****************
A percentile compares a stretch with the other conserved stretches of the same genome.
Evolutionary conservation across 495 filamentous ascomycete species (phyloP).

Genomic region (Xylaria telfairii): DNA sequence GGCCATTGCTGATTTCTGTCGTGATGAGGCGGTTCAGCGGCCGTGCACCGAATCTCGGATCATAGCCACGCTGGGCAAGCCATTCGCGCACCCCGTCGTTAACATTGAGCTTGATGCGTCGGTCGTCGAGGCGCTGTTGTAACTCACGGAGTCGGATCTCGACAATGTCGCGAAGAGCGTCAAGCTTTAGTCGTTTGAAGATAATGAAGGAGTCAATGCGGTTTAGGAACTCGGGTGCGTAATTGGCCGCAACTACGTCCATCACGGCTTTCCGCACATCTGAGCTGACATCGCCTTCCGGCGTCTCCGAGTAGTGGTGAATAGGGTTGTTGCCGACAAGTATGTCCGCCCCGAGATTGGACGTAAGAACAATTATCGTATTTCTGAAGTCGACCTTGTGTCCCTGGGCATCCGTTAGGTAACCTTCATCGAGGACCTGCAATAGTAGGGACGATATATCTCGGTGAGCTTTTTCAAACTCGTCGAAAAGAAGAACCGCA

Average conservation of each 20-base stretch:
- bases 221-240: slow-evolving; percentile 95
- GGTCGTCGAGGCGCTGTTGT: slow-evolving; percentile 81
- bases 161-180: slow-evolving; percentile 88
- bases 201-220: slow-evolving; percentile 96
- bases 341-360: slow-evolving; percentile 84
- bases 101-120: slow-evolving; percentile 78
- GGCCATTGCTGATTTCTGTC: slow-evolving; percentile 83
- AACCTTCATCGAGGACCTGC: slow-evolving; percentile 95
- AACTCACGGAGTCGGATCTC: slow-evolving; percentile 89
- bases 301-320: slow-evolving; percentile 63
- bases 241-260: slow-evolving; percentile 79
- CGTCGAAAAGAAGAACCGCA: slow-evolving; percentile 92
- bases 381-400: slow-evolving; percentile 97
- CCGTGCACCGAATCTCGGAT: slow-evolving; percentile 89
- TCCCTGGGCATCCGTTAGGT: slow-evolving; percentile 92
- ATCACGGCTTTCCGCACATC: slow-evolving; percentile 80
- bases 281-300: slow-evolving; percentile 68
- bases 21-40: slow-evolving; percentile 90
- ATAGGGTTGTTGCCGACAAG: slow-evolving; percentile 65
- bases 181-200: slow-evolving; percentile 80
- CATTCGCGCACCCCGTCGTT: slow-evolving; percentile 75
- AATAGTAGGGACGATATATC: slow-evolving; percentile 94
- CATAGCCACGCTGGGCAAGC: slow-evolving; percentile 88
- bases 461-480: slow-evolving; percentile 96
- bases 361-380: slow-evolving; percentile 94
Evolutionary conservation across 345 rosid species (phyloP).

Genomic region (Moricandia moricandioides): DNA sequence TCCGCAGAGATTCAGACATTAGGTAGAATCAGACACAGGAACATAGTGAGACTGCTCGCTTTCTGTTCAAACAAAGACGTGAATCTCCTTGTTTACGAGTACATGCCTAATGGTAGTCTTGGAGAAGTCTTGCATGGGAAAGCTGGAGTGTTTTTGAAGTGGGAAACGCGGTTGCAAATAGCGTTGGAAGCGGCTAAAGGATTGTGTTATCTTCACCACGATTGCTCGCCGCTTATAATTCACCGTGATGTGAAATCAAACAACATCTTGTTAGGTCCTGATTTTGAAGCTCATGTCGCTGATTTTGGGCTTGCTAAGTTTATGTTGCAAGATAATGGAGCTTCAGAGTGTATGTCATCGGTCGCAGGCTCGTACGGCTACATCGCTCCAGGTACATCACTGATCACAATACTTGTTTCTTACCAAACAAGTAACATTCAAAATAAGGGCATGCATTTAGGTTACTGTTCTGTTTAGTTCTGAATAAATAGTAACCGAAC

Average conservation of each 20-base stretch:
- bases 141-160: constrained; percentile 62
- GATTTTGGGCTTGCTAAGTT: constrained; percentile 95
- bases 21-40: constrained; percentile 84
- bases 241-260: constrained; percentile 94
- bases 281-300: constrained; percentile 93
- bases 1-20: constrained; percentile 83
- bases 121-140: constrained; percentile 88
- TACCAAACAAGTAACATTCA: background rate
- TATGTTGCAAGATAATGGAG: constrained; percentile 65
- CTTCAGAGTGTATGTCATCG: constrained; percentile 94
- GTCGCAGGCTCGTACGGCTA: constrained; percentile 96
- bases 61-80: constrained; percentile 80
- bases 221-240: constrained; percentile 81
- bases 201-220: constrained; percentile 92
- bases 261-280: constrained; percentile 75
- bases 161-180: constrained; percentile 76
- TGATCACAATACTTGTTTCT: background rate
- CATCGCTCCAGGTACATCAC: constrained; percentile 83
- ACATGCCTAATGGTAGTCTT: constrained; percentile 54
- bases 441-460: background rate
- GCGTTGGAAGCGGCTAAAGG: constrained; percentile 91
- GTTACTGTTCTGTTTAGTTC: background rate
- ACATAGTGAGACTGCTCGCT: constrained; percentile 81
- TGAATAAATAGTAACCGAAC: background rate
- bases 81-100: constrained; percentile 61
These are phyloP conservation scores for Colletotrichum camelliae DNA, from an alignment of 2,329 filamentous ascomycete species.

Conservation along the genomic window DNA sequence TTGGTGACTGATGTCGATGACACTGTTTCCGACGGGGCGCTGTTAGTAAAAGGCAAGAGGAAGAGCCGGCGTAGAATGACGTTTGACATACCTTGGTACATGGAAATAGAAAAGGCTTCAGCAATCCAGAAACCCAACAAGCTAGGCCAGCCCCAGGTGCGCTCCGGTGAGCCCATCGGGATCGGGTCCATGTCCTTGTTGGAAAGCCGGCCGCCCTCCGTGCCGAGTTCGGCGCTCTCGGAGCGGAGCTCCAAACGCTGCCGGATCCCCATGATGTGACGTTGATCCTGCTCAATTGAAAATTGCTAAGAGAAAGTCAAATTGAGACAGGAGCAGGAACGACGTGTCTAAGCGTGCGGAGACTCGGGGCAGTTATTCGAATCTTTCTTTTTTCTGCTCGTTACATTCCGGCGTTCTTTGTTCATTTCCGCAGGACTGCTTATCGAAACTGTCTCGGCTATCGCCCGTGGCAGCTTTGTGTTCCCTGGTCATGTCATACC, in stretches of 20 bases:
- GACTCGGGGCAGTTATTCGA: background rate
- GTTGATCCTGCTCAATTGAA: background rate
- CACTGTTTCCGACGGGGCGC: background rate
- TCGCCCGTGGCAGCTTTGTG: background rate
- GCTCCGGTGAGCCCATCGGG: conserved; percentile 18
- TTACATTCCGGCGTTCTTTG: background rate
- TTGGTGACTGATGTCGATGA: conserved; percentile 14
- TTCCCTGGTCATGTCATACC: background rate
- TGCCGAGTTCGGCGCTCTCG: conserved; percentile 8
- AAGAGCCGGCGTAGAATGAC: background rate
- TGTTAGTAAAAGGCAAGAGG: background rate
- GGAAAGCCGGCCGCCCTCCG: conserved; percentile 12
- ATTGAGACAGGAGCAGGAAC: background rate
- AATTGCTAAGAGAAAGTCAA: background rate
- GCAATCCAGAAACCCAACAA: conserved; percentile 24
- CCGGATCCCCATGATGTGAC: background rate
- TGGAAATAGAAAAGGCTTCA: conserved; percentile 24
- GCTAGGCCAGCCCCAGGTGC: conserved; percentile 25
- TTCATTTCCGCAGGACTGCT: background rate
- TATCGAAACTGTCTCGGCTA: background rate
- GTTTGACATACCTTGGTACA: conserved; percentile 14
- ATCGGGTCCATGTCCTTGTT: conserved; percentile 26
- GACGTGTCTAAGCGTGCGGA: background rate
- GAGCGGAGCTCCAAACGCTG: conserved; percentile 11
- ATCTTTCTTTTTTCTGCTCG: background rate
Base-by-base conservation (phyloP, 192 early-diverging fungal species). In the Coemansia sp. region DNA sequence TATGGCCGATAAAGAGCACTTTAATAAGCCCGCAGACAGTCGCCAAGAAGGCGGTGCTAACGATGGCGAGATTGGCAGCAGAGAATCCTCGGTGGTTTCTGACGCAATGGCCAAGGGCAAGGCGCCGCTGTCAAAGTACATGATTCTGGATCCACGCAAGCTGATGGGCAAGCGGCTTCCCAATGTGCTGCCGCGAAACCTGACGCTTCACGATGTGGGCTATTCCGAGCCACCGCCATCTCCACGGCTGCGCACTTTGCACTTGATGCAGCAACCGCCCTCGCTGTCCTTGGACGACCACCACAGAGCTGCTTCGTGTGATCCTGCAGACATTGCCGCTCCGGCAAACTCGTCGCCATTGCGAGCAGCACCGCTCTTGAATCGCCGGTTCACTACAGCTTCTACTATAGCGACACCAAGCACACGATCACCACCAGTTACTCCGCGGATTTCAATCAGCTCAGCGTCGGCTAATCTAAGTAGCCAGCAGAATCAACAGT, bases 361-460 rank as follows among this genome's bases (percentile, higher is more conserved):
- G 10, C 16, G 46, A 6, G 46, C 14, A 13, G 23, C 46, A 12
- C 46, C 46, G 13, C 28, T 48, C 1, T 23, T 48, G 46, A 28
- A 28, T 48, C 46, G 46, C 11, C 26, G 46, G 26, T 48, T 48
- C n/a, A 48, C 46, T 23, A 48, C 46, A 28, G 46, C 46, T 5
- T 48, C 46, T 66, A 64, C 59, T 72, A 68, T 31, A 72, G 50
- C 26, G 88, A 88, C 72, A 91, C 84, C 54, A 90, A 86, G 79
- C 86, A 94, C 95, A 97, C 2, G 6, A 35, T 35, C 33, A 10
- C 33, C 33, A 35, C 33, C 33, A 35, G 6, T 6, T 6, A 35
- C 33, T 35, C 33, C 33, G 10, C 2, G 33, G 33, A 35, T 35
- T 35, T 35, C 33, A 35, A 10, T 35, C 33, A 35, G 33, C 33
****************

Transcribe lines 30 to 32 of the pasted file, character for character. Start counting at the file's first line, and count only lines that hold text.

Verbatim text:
Evolutionary conservation across 345 rosid species (phyloP).

Genomic region (Moricandia moricandioides): DNA sequence TCCGCAGAGATTCAGACATTAGGTAGAATCAGACACAGGAACATAGTGAGACTGCTCGCTTTCTGTTCAAACAAAGACGTGAATCTCCTTGTTTACGAGTACATGCCTAATGGTAGTCTTGGAGAAGTCTTGCATGGGAAAGCTGGAGTGTTTTTGAAGTGGGAAACGCGGTTGCAAATAGCGTTGGAAGCGGCTAAAGGATTGTGTTATCTTCACCACGATTGCTCGCCGCTTATAATTCACCGTGATGTGAAATCAAACAACATCTTGTTAGGTCCTGATTTTGAAGCTCATGTCGCTGATTTTGGGCTTGCTAAGTTTATGTTGCAAGATAATGGAGCTTCAGAGTGTATGTCATCGGTCGCAGGCTCGTACGGCTACATCGCTCCAGGTACATCACTGATCACAATACTTGTTTCTTACCAAACAAGTAACATTCAAAATAAGGGCATGCATTTAGGTTACTGTTCTGTTTAGTTCTGAATAAATAGTAACCGAAC

Average conservation of each 20-base stretch: